PULLMAN Efforts to commercialize a new microwave-based technology for food preservation, developed by a team led by Washington State University scientist Juming Tang, are gaining momentum with a second approval from the U.S. Food and Drug Administration for its use in preserving what it calls “non-homogeneous” food in this case, salmon fillets in sauce.
The second approval came in mid-December. It follows the October 2009 FDA approval for use of the technology for “homogeneous materials” mashed potatoes, specifically.
Validating scientific premises
“The first approval validates the scientific and engineering premises behind our work,” Tang said. “The second approval makes the technology viable for processing more complex food systems, which is a major milestone to commercialization.”
The WSU Research Foundation licensed the technology in late 2010 to Food Chain Safety of Maple Valley, Wash., a private firm committed to commercializing microwave assisted thermal sterilization. Food Chain Safety just recently completed the designs for commercially viable microwave sterilization systems based on Tang’s work.
Challenge: extend shelf life
Tang and his team were charged with developing a food preservation technology that would extend shelf life and improve food quality and nutrition. The team’s Microwave Sterilization Process technology immerses the packaged food in pressurized hot water while simultaneously heating it with microwaves at a frequency of 915 MHz a frequency that penetrates food more deeply than the 2450 MHz used in home microwave ovens. The combination eliminates food pathogens and spoilage microorganisms in just five to eight minutes and produces safe foods with much higher quality than conventionally processed ready-to-eat products.
Funding from several sources
Spearheaded by C. Patrick Dunne and Tom Yang, Department of Defense Combat Feeding Directorate at the U.S. Army Soldier Systems Center at Natick, Mass., the project has been funded from a variety of sources, including the WSU Agricultural Research Center, and a consortium of industry members that includes Kraft Foods, Hormel Foods, Ocean Beauty Seafoods, Rexam Containers, Ferrite Components, Graphic Packaging and Printpack. As the focus of the consortium has shifted from fundamental research to commercialization, the WSU Research Foundation has helped the consortium to grow considerably. It now includes a number of other major international food processing and packaging companies, including Nestlé.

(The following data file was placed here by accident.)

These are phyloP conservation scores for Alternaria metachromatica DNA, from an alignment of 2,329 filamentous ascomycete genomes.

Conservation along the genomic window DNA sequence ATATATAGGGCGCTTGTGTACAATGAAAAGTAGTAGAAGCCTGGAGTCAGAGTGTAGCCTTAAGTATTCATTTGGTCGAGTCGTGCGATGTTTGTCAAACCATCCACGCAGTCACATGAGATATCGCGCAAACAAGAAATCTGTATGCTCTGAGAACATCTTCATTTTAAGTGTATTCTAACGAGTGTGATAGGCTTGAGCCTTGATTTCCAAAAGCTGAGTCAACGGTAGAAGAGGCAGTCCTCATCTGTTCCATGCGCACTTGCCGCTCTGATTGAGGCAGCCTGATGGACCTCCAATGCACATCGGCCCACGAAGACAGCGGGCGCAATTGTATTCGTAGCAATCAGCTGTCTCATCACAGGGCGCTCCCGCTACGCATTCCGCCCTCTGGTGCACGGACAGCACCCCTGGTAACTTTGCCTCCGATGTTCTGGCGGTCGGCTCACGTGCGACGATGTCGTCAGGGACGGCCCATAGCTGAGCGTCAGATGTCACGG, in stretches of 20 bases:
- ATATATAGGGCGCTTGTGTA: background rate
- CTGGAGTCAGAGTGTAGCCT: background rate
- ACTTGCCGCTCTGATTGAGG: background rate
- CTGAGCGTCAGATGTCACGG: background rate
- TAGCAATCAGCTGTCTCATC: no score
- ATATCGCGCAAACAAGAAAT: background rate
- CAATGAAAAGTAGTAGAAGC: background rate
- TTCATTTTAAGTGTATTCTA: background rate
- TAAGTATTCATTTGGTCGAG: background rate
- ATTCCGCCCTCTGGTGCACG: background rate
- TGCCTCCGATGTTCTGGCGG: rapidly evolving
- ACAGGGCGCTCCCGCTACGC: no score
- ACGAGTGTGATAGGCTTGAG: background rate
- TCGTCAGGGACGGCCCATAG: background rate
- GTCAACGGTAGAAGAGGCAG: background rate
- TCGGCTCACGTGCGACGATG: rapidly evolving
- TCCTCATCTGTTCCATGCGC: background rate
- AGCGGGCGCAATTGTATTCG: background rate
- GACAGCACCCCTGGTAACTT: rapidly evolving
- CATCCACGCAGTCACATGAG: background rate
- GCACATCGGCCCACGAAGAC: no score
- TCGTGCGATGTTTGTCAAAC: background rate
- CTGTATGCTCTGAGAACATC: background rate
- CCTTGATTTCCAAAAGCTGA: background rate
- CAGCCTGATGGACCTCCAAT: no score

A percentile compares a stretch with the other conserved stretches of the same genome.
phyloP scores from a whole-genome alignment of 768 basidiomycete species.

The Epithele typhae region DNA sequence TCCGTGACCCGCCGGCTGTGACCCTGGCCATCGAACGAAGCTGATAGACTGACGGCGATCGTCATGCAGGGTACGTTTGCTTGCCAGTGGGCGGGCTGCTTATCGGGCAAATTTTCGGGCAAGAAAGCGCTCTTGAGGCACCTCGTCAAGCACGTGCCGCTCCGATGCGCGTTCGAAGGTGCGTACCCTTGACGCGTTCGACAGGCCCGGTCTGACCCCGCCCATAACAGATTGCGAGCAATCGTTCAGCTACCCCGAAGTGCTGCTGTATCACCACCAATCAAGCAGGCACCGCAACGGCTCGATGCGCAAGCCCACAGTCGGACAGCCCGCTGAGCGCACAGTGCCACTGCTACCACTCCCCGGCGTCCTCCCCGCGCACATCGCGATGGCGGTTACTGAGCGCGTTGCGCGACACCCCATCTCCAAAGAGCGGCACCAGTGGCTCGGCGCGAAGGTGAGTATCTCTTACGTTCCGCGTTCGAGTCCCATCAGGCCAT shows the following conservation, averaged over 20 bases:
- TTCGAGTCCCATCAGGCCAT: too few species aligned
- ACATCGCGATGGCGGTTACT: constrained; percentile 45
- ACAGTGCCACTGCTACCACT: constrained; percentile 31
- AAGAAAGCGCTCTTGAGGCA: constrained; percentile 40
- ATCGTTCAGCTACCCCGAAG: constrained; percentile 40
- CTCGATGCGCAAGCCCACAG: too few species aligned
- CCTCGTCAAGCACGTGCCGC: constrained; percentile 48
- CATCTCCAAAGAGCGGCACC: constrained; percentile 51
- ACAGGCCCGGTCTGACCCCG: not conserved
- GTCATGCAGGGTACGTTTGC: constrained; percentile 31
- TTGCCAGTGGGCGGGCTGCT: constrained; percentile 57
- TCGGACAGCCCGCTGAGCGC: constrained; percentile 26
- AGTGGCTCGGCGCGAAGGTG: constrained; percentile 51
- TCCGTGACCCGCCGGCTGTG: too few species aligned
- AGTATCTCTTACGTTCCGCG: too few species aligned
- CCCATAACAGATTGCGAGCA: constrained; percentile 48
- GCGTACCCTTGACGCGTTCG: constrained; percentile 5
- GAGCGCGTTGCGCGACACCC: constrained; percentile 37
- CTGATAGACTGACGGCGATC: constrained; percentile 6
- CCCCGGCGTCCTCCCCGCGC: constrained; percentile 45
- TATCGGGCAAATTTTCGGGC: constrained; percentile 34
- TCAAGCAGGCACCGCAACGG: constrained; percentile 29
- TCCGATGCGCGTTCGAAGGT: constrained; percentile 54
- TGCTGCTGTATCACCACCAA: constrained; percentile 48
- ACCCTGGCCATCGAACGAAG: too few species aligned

The WSU team also worked closely with process authorities of the Seafood Products Association in Seattle and Hormel Foods to establish validation procedures and in preparation of filing documents. The success of the second FDA filing was made possible by several members in Tang’s laboratory, including project engineers and research associates Frank Liu, Zhongwei Tang, Galina Mikhaylenko, Peter Gray and Jae Hyung Mah; doctoral students Jing Peng, Fermin Resurreccion, Donglei Luan and many other assistants; and Frank Younce, WSU food processing pilot plant manager.
WSU is a nationally recognized research university enrolling more than 25,000 students worldwide. U.S. News and World Report ranks it among the top 60 public research universities in the United States. The WSU College of Agricultural, Human, and Natural Resource Sciences, including the Department of Biosystems Engineering, leads the university in winning competitive grant funding.